Monday, September 27, 2010

A break down on the cost of higher education

Last year I wrote:

"I have blogged in the past about the problem of rising cost of a college education. In a nut shell the cost of college education has climbed twice as fast as inflation for decades. It has gotten to the point that a college education is not an economic benefit for many."

This year I found that it is worse than that: College tuition has been climbing three times as fast as inflation.

I've often wondered just exactly what is the breakdown? Where is all the money going? What does tuition keep going up faster than inflation, year after year?

Like many problems I doubt there is a simple answer, but I would like to know at least some of the causes.

Here is a partial answer, the LA Times' article Colleges: Where the money goes starts with the problem:

"At Pomona College, a top-flight liberal arts school, this year's sticker price for tuition and fees is a hefty $38,394 (not including room and board). Even after adjusting for inflation, that comes to 2.9 times what Pomona was charging a generation ago, in 1980."

Their basic assessment is:

"Athletic teams, administrators and tenured professors soak up huge chunks of colleges' budgets, and tuition and fees rise to keep up."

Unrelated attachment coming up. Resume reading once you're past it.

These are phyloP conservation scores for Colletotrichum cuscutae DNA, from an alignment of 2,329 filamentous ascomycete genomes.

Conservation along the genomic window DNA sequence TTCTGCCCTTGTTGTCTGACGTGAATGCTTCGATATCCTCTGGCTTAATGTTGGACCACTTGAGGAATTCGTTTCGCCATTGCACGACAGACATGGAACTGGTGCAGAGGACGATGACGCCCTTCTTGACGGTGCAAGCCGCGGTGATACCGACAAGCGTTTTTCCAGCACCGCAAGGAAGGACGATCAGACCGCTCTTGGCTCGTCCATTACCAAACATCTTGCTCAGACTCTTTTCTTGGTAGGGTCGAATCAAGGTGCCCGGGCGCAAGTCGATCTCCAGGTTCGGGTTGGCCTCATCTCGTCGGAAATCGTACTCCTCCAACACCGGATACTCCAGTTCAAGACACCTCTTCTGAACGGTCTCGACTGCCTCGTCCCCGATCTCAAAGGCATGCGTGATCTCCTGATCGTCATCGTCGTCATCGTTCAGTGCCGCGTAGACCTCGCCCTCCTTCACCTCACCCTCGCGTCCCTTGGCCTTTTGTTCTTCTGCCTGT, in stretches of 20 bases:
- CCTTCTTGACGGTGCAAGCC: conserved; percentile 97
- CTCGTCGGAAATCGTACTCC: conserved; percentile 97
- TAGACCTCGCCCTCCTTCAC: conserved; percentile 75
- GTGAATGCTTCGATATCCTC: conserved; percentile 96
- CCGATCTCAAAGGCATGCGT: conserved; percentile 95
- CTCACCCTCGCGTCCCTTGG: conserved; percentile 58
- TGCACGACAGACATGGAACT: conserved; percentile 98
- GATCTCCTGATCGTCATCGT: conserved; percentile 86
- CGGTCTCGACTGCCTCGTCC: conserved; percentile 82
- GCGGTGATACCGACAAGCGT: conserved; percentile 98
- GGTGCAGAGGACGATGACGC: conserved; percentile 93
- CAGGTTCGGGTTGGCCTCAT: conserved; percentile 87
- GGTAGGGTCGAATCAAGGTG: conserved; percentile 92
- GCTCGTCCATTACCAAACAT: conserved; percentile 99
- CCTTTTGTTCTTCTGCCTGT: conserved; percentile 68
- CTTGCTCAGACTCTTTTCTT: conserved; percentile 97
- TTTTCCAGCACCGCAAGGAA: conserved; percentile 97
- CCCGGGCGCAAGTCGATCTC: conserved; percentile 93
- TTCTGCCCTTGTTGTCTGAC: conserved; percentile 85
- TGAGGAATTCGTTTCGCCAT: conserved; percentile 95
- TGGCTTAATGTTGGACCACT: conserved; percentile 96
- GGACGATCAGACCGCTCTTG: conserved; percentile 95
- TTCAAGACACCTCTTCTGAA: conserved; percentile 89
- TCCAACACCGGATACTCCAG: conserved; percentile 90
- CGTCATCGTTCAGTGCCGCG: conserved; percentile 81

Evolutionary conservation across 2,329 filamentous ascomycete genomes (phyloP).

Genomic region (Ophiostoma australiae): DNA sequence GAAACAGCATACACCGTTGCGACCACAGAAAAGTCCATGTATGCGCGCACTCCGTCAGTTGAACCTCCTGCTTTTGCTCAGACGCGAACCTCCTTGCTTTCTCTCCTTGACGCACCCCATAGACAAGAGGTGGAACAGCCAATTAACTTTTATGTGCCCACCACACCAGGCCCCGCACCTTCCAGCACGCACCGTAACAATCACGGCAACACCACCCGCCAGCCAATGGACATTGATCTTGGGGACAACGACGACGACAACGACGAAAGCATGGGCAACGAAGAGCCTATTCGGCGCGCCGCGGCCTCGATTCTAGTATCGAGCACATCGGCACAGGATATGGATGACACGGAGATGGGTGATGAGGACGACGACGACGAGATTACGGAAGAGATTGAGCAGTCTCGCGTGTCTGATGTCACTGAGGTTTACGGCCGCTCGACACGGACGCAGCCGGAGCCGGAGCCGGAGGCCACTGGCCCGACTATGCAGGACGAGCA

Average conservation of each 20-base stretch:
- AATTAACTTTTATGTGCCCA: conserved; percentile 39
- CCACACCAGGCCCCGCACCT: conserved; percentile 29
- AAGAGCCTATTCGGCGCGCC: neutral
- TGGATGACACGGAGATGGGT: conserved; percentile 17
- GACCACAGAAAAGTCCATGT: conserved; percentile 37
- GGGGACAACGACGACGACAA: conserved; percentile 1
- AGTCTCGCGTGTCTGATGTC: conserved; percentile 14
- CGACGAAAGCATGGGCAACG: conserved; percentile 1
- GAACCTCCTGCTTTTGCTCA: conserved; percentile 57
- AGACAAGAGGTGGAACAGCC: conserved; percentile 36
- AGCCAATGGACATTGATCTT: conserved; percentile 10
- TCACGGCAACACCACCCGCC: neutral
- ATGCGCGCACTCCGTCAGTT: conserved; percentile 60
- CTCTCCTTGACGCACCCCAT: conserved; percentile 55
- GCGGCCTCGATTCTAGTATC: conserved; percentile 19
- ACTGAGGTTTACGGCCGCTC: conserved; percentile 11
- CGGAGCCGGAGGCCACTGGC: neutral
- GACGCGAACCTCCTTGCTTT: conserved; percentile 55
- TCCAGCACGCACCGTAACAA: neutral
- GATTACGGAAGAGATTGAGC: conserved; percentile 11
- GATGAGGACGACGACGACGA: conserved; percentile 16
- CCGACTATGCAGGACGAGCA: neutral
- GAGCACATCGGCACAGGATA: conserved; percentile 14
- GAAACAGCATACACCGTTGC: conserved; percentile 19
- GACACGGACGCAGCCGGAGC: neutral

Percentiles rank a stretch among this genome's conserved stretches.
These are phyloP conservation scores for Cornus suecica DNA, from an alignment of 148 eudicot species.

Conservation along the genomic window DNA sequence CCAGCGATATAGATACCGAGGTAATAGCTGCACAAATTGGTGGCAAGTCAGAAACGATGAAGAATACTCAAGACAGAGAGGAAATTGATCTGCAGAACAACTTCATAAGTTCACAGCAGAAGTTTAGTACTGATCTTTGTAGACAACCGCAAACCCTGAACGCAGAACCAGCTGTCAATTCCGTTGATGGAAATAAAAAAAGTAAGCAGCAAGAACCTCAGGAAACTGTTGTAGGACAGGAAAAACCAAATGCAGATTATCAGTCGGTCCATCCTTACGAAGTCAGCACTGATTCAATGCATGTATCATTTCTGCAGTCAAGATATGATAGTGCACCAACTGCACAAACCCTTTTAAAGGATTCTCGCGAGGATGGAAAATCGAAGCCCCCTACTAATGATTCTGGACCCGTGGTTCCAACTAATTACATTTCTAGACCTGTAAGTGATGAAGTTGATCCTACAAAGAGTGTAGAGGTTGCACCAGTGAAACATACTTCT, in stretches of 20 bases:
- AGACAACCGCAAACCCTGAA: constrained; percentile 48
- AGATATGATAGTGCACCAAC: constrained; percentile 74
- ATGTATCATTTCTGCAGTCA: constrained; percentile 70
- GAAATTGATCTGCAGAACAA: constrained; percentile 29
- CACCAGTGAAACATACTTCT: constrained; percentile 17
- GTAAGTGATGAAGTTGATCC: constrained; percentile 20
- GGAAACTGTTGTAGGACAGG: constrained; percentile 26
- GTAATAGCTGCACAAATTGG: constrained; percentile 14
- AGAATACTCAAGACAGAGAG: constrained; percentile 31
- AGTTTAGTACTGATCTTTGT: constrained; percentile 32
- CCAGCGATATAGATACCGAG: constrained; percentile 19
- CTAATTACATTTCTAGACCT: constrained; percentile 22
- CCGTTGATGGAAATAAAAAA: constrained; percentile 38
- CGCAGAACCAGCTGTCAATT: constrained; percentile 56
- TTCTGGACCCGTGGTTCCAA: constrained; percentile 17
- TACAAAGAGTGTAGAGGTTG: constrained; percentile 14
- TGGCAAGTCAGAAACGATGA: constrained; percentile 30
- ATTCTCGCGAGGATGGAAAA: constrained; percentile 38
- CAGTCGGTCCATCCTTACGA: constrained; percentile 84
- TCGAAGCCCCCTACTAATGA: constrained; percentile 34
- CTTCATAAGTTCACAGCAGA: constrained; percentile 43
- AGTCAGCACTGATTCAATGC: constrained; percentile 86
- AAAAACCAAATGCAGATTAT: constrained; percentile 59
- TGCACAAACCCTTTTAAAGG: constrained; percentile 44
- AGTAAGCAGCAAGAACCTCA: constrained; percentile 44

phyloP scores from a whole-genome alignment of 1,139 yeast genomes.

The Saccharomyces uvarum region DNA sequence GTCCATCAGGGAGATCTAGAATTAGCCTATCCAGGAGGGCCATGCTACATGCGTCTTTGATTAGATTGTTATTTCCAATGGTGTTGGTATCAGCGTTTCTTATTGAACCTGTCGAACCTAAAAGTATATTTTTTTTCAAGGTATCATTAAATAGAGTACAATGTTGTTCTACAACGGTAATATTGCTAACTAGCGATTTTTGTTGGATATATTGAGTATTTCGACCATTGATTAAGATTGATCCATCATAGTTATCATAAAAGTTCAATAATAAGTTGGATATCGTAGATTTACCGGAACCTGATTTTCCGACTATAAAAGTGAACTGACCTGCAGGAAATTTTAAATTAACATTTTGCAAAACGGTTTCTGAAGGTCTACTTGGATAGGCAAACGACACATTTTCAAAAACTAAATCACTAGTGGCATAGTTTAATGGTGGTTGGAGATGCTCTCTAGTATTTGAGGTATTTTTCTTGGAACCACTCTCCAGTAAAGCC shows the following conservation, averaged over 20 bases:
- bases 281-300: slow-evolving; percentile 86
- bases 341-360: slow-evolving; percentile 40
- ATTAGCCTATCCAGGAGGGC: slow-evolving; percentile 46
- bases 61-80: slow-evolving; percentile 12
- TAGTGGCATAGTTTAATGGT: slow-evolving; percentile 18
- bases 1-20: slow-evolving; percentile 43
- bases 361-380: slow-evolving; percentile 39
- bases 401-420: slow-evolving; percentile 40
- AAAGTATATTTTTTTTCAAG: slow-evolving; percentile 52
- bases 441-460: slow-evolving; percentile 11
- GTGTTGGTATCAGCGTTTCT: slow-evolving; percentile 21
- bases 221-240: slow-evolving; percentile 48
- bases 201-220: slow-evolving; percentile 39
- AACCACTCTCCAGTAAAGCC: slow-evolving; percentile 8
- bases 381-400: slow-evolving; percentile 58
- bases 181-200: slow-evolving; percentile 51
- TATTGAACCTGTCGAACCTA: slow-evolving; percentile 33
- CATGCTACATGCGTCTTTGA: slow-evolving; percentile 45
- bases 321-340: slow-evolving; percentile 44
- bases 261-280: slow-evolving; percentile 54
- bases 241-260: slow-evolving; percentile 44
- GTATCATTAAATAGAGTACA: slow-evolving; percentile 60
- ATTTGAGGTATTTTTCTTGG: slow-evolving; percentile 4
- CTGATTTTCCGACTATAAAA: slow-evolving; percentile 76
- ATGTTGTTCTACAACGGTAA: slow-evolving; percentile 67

Read the whole article for details.


maira said...

It is indeed hard to understand why the cost of college education increases unproporionally to the inflation. Here are some numbers:

We certainly don't have the annual inflation rate of 5.6%, isn't it time for the government to interfere and put a cap on how much colleges can increase their fees?

Parag said...

Parents nowadays have higher expectations when it comes to their children’s education unlike before so there is a tendency to send them to private or international schools and foreign universities. So education becomes more expensive.
Rising Cost Of Education

john edelson said...

Thanks for highlighting this issue. I read the article and will buy the book. While I feel good about the current level of discussion about how messed up the US K12 education system is (and I'm hoping it will lead to general reform), I think the travesty of higher ed is not yet on the agenda. The unholy alliance of sports and colleges seems inane to me, especially in light of the stat that it usually loses money. Yet it continues!

Henry Cate said...

Maria, thank you for the link to the Gerber page. It had some good data.
Since the government already runs lots of college and universities, and their tuitions are also climbing, I don't think more laws will solve anything.

John - I was suprised by just how expensive sports are, and how many colleges are expanding their sports programs.